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Digital Archive International History Declassified

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  • January 23, 1970

    Memorandum from Helmut Sonnenfeldt to Henry A. Kissinger, 'Memo from Deputy Assistant Secretary of Defense on Assistance to France on Ballistic Missiles'

    Helmut Sonnenfeldt informs Kissinger that France has made a direct request to the Pentagon for technical assistance with their ballistic missile program. Attached to the memo is a series of correspondence between Deputy Secretary of Defense Packard and the Director of Defense Research and Engineering, John S. Foster. Foster proposed that he meet with the French Minister of Armaments.

  • July 14, 1970

    Memorandum from Melvin R. Laird to Henry A. Kissinger, 'Assistance to the French Ballistic Missile Program'

    Summary of John Foster's exploratory talks with the French. They asked for assistance with both their land-based IRBMs and submarine-launched ballistic missiles.

  • April 27, 1971

    Letter from Henry A. Kissinger to John S. Foster Jr., Memos and Letters on Offers to French of Military Cooperation

    Memorandum and letters confirming that the French have been informed of the United States' offers of military assistance with their nuclear program.

  • May 25, 1971

    Letter from David Packard to Henry A. Kissinger, Possible US Assistance to the French Ballistic Missile Program

    Packard describes Foster and Blancard's meeting to discuss US assistance to the French ballistic missile program, stating that it "went exceedingly well." Blancard was appreciative of the US's assistance and understood the limitations that had been set. The next step would be a visit to France of top level personnel from US nuclear projects.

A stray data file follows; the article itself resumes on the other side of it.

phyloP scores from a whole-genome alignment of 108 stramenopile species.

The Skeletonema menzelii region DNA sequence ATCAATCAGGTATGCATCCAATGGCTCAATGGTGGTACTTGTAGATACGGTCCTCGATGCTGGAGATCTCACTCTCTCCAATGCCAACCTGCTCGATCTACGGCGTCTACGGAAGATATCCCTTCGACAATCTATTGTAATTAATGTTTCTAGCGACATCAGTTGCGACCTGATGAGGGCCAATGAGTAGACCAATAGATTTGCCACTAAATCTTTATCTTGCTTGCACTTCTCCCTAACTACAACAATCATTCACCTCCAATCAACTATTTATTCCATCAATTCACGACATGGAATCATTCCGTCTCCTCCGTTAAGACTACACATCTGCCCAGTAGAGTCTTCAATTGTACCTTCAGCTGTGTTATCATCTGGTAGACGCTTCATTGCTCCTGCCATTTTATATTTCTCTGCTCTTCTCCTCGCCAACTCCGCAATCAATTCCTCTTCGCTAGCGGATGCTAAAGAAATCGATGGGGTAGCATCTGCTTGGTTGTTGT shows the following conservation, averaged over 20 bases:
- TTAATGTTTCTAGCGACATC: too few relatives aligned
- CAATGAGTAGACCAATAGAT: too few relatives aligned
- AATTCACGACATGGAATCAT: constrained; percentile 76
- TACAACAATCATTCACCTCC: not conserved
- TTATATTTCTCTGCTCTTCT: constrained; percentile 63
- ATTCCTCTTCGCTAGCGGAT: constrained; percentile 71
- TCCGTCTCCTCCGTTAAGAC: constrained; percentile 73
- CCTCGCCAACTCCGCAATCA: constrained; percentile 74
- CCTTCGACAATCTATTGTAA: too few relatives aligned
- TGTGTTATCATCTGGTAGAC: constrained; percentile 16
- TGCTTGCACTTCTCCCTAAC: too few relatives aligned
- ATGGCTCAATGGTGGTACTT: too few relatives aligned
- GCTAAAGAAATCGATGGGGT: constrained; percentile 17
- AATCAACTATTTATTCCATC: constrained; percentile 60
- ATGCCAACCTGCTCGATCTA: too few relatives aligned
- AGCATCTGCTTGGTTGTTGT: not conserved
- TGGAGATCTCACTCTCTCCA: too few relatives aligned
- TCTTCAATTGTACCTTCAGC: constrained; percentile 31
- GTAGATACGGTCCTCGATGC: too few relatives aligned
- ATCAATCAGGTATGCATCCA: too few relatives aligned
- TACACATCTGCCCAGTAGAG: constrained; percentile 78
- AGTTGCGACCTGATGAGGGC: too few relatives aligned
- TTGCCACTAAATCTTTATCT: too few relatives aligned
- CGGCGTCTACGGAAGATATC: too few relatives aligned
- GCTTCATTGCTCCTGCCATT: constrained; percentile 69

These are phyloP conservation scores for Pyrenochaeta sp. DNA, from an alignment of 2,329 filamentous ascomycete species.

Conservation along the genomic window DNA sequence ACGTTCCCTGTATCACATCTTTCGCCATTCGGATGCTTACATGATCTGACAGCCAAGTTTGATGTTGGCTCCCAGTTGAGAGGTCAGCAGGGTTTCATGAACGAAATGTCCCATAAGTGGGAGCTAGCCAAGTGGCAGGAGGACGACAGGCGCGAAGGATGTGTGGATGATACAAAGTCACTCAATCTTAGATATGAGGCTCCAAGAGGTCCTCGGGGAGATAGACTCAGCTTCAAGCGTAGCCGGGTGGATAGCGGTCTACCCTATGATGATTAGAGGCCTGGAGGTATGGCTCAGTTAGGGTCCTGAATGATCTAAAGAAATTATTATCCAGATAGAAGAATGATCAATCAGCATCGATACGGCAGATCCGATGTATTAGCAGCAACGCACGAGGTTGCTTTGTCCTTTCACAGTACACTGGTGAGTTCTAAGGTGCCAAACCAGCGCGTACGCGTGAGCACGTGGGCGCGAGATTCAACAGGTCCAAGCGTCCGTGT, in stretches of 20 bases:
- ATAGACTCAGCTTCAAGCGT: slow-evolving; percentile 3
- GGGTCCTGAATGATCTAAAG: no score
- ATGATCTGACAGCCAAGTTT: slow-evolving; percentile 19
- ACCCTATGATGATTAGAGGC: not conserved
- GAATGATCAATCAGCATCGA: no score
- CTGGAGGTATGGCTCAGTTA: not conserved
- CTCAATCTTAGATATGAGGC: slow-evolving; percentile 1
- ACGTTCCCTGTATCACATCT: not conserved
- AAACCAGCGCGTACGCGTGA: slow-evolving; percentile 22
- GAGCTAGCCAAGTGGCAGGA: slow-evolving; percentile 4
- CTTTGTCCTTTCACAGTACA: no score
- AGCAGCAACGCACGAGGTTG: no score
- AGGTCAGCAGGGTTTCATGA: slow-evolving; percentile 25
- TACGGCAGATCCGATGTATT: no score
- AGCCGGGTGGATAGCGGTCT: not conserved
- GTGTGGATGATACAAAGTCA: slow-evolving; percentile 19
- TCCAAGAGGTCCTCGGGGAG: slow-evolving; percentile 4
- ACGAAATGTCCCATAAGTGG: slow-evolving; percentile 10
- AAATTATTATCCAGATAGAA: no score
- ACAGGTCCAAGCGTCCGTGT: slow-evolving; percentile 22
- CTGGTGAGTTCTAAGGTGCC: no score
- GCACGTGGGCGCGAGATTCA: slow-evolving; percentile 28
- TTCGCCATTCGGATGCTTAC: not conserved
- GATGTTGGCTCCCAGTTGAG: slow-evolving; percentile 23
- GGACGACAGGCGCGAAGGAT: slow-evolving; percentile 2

• November 15, 1971

    Cable from William P. Rogers to American Embassy Paris, 'Military Relations with France'

    Text of a letter from Foster to Blancard discussing an exchange of nuclear safety information between the United States and France. Foster goes into detail about the specific procedures and systems which could be discussed. The US could not exchange any information classified as Restricted Data or Formerly Restricted Data.

  • August 17, 1973

    Memorandum of Conversation, 'Visit of French Defense Minister Galley; Strategic Programs'

    Kissinger wants to help the French without giving them too much. Foster thinks that the French have the worst missile program in the world, while the Chinese have the best. He thinks the best thing we can do is to look at their designs and offer suggestions, especially in regards to forming their objectives and planning how to meet them. Foster notes that any help we give to the French is perceived as a full commitment, so Kissinger warns that we must remain “cold-blooded.”

  • August 31, 1973

    Memorandum of Conversation with Robert Galley, August 31, 1973

    Discussion between Galley and Blancard with Kissinger, Foster and Sonnenfeldt held in secret. Kissigner wishes to give the strategic assessment of France followed by Foster’s specific observances. Kissinger notes that the Soviets are expanding rapidly, and there is a need for a warning system. They discuss the importance of building up a deterrent, and the U.S. thinks it is feasible to assist the French in this regard. The French are asking for clarifications and information on MIRV and MRV. Kissinger discusses how these exchanges are not going through the normal channels, stressing the need for secrecy, though Congressional approval may be needed for some points, and they conclude by setting up a time for Foster to come to France.

  • September 24, 1973

    Memorandum from Helmut Sonnenfeldt to Henry A. Kissinger, 'Nuclear Cooperation with France -- Gallery-Schlesinger Meeting September 25, 1973'

    Overview of Foster’s meeting in France on September 10, and a memorandum of points and observations to be touched upon in the upcoming meeting on the 25th. There are six areas of consultation, with the area of MIRV being the most urgent issue.